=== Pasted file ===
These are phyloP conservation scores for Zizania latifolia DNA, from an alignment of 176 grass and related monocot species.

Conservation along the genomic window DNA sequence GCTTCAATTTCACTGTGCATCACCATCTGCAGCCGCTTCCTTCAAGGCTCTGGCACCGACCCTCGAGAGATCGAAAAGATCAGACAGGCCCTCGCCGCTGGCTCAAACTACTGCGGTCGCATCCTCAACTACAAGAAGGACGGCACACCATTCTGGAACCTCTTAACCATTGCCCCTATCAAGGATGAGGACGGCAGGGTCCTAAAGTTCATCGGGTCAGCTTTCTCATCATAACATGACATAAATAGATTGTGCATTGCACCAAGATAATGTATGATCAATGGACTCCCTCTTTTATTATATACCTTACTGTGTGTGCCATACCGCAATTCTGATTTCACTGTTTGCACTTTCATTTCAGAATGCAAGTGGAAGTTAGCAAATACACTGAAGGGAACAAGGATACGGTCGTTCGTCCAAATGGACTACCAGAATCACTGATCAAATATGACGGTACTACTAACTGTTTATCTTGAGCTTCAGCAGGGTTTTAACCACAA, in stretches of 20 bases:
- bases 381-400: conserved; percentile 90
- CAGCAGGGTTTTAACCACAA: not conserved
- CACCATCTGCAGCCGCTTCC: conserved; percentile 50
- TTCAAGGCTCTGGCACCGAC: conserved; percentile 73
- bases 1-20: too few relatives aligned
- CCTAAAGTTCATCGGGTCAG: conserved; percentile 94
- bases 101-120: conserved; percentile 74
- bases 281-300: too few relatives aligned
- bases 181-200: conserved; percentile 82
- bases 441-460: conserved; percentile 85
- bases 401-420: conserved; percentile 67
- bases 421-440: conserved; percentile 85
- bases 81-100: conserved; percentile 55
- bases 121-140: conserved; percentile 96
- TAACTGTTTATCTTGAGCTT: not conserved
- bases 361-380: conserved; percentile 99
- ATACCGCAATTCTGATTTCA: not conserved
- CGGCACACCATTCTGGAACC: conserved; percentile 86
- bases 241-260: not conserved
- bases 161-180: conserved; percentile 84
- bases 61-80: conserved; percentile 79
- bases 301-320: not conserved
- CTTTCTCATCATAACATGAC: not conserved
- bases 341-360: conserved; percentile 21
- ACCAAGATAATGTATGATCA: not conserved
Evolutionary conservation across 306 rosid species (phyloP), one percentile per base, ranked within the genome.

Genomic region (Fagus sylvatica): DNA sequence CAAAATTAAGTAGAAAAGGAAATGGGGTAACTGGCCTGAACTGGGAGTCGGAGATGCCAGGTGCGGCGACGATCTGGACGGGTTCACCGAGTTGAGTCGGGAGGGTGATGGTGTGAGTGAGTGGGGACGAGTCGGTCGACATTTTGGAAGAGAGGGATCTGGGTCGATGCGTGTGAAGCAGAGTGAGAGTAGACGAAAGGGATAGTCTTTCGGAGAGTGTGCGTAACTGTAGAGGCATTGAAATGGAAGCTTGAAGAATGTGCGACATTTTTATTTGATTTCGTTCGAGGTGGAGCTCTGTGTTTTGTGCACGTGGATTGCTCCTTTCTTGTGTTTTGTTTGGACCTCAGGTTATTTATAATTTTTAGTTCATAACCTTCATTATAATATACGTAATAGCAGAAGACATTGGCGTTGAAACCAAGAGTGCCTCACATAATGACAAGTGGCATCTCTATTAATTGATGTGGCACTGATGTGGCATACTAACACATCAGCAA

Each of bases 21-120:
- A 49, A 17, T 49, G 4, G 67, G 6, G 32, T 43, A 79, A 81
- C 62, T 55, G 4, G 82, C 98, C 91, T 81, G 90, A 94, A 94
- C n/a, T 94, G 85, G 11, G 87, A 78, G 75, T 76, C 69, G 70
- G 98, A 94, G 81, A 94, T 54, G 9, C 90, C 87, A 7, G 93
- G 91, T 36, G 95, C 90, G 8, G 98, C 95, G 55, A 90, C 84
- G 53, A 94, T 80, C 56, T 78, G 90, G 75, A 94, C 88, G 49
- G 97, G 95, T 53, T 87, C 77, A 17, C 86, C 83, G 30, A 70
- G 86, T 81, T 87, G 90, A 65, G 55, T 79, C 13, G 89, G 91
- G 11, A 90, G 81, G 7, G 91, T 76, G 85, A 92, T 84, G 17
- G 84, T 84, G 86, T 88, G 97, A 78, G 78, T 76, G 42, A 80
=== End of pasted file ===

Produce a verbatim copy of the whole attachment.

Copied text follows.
These are phyloP conservation scores for Zizania latifolia DNA, from an alignment of 176 grass and related monocot species.

Conservation along the genomic window DNA sequence GCTTCAATTTCACTGTGCATCACCATCTGCAGCCGCTTCCTTCAAGGCTCTGGCACCGACCCTCGAGAGATCGAAAAGATCAGACAGGCCCTCGCCGCTGGCTCAAACTACTGCGGTCGCATCCTCAACTACAAGAAGGACGGCACACCATTCTGGAACCTCTTAACCATTGCCCCTATCAAGGATGAGGACGGCAGGGTCCTAAAGTTCATCGGGTCAGCTTTCTCATCATAACATGACATAAATAGATTGTGCATTGCACCAAGATAATGTATGATCAATGGACTCCCTCTTTTATTATATACCTTACTGTGTGTGCCATACCGCAATTCTGATTTCACTGTTTGCACTTTCATTTCAGAATGCAAGTGGAAGTTAGCAAATACACTGAAGGGAACAAGGATACGGTCGTTCGTCCAAATGGACTACCAGAATCACTGATCAAATATGACGGTACTACTAACTGTTTATCTTGAGCTTCAGCAGGGTTTTAACCACAA, in stretches of 20 bases:
- bases 381-400: conserved; percentile 90
- CAGCAGGGTTTTAACCACAA: not conserved
- CACCATCTGCAGCCGCTTCC: conserved; percentile 50
- TTCAAGGCTCTGGCACCGAC: conserved; percentile 73
- bases 1-20: too few relatives aligned
- CCTAAAGTTCATCGGGTCAG: conserved; percentile 94
- bases 101-120: conserved; percentile 74
- bases 281-300: too few relatives aligned
- bases 181-200: conserved; percentile 82
- bases 441-460: conserved; percentile 85
- bases 401-420: conserved; percentile 67
- bases 421-440: conserved; percentile 85
- bases 81-100: conserved; percentile 55
- bases 121-140: conserved; percentile 96
- TAACTGTTTATCTTGAGCTT: not conserved
- bases 361-380: conserved; percentile 99
- ATACCGCAATTCTGATTTCA: not conserved
- CGGCACACCATTCTGGAACC: conserved; percentile 86
- bases 241-260: not conserved
- bases 161-180: conserved; percentile 84
- bases 61-80: conserved; percentile 79
- bases 301-320: not conserved
- CTTTCTCATCATAACATGAC: not conserved
- bases 341-360: conserved; percentile 21
- ACCAAGATAATGTATGATCA: not conserved
Evolutionary conservation across 306 rosid species (phyloP), one percentile per base, ranked within the genome.

Genomic region (Fagus sylvatica): DNA sequence CAAAATTAAGTAGAAAAGGAAATGGGGTAACTGGCCTGAACTGGGAGTCGGAGATGCCAGGTGCGGCGACGATCTGGACGGGTTCACCGAGTTGAGTCGGGAGGGTGATGGTGTGAGTGAGTGGGGACGAGTCGGTCGACATTTTGGAAGAGAGGGATCTGGGTCGATGCGTGTGAAGCAGAGTGAGAGTAGACGAAAGGGATAGTCTTTCGGAGAGTGTGCGTAACTGTAGAGGCATTGAAATGGAAGCTTGAAGAATGTGCGACATTTTTATTTGATTTCGTTCGAGGTGGAGCTCTGTGTTTTGTGCACGTGGATTGCTCCTTTCTTGTGTTTTGTTTGGACCTCAGGTTATTTATAATTTTTAGTTCATAACCTTCATTATAATATACGTAATAGCAGAAGACATTGGCGTTGAAACCAAGAGTGCCTCACATAATGACAAGTGGCATCTCTATTAATTGATGTGGCACTGATGTGGCATACTAACACATCAGCAA

Each of bases 21-120:
- A 49, A 17, T 49, G 4, G 67, G 6, G 32, T 43, A 79, A 81
- C 62, T 55, G 4, G 82, C 98, C 91, T 81, G 90, A 94, A 94
- C n/a, T 94, G 85, G 11, G 87, A 78, G 75, T 76, C 69, G 70
- G 98, A 94, G 81, A 94, T 54, G 9, C 90, C 87, A 7, G 93
- G 91, T 36, G 95, C 90, G 8, G 98, C 95, G 55, A 90, C 84
- G 53, A 94, T 80, C 56, T 78, G 90, G 75, A 94, C 88, G 49
- G 97, G 95, T 53, T 87, C 77, A 17, C 86, C 83, G 30, A 70
- G 86, T 81, T 87, G 90, A 65, G 55, T 79, C 13, G 89, G 91
- G 11, A 90, G 81, G 7, G 91, T 76, G 85, A 92, T 84, G 17
- G 84, T 84, G 86, T 88, G 97, A 78, G 78, T 76, G 42, A 80